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Background: Our aim was to evaluate the feasibility of a serological assessment of gastric cancer risk in patients undergoing colonoscopy in countries with low-to-moderate incidence rates. Methods: Serum samples were prospectively collected from 453 patients (>50 years old) undergoing colonoscopies. Of these, 279 (61.6%) also underwent gastroscopy to correlate the results for serum pepsinogen I and II (sPG-I and sPG-II), sPG-I/II ratio, and anti-H. pylori antibodies with gastric histopathology findings (graded according to the updated Sydney classification and the Operative Link of Gastritis Assessment (OLGA) and the Operative Link for Gastric Intestinal Metaplasia assessment (OLGIM) systems). Results: H. pylori was found in 85 patients (30.5%). Chronic atrophic gastritis was diagnosed in 89 (31.9%) patients. High-risk OLGA (III–IV) stages were present in 24 patients, and high-risk OLGIM stages were present in 14 patients. There was an inverse correlation of sPG-I with the degree of atrophy and intestinal metaplasia (IM), as well as with the respective OLGA (r = −0.425; p < 0.001) and OLGIM (r = −0.303; p < 0.001) stages. A pathological sPG-I result was associated with a relative risk (RR) of 12.2 (95% confidence interval: 6.29–23.54; p < 0.001) for gastric preneoplastic changes. Conclusions: The assessment of serum pepsinogen allows the identification of patients at increased risk of gastric cancer. A prevention strategy of combining a screening colonoscopy with a serological screening for preneoplastic gastric changes should be considered in the general population.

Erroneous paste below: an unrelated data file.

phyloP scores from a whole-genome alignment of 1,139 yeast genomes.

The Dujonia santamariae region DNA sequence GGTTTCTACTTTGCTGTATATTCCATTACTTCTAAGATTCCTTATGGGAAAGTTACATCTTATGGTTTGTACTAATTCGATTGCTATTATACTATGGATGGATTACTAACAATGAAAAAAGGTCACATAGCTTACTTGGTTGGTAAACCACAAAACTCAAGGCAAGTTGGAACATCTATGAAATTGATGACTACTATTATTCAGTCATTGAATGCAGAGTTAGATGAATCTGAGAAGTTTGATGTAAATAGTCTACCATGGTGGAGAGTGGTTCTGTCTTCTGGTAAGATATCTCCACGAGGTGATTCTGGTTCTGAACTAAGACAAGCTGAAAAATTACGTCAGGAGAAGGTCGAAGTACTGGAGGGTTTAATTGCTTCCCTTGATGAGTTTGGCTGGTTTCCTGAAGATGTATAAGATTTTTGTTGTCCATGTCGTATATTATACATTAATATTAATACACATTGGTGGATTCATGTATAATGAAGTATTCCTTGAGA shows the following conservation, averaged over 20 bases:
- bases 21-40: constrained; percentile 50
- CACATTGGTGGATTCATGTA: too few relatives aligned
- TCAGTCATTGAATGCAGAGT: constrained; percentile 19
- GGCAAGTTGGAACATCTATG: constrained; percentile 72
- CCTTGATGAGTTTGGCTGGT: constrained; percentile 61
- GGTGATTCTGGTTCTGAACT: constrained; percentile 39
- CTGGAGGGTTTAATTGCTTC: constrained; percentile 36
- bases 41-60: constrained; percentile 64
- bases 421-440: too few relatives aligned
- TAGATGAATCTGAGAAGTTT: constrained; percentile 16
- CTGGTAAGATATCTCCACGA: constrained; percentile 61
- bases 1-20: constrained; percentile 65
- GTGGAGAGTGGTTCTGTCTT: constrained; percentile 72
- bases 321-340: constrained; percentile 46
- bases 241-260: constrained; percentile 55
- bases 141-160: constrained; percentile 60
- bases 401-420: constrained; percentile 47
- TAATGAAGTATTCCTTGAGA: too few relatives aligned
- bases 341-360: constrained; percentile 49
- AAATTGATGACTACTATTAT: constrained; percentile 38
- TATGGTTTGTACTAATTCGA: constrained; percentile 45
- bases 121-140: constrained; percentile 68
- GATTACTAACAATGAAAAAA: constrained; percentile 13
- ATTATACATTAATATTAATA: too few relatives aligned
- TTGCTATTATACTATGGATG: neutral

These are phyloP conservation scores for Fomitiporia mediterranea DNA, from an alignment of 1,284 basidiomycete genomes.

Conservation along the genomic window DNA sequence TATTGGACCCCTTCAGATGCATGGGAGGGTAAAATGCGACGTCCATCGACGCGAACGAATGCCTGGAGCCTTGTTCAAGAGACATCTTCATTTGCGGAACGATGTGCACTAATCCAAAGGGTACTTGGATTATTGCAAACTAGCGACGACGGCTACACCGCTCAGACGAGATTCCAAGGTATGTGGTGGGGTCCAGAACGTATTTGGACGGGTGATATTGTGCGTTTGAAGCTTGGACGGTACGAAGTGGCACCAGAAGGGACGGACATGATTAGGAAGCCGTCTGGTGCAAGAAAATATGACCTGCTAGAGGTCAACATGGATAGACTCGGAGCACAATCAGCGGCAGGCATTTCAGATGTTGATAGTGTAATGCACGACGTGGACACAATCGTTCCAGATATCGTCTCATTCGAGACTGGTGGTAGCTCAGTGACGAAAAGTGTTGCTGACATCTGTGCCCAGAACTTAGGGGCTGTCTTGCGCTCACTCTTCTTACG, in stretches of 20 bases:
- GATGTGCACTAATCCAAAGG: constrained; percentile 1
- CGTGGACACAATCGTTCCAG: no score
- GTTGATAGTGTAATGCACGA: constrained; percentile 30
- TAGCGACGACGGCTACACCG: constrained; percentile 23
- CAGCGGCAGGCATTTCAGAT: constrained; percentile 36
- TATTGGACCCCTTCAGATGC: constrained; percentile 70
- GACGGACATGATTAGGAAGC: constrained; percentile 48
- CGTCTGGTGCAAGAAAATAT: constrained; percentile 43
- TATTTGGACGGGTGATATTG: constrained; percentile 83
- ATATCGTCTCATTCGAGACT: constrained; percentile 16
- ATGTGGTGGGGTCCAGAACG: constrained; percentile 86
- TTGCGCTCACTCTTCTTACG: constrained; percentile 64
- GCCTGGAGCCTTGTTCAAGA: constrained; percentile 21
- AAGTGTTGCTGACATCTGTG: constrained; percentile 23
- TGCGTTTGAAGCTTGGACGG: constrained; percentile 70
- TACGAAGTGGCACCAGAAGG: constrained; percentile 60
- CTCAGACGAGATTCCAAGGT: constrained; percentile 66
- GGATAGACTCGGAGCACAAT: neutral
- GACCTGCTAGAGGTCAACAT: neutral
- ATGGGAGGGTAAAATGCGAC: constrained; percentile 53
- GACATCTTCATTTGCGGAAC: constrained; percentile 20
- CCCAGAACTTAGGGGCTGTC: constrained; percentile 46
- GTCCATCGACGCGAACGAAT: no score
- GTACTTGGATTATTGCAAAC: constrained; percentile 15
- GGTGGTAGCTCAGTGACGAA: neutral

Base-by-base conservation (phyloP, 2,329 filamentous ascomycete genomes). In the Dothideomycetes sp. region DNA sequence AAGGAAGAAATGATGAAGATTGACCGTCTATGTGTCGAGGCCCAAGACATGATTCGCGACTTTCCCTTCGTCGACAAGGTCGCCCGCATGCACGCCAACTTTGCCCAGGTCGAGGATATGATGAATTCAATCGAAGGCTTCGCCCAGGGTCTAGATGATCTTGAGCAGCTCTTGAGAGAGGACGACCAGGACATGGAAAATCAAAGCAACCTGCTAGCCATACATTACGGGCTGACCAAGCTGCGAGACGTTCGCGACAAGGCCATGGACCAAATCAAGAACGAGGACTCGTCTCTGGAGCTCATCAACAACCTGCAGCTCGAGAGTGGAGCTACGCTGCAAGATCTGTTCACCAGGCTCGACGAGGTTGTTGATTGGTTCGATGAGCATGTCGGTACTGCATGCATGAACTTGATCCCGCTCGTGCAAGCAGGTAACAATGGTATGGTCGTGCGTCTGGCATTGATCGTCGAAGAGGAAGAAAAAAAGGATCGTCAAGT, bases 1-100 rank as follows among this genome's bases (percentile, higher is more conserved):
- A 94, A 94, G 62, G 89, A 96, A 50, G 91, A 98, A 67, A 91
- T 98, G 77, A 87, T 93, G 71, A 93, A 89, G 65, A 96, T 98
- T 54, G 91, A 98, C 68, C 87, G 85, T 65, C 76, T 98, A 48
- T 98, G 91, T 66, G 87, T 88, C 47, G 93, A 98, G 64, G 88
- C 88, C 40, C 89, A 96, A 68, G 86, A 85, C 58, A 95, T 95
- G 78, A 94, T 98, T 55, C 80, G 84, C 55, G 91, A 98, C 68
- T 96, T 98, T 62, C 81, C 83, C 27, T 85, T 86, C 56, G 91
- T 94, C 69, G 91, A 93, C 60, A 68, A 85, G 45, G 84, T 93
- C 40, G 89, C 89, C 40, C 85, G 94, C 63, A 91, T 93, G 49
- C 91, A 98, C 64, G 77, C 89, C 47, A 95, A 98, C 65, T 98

Original publication




Journal article


International Journal of Molecular Sciences



Publication Date





3854 - 3854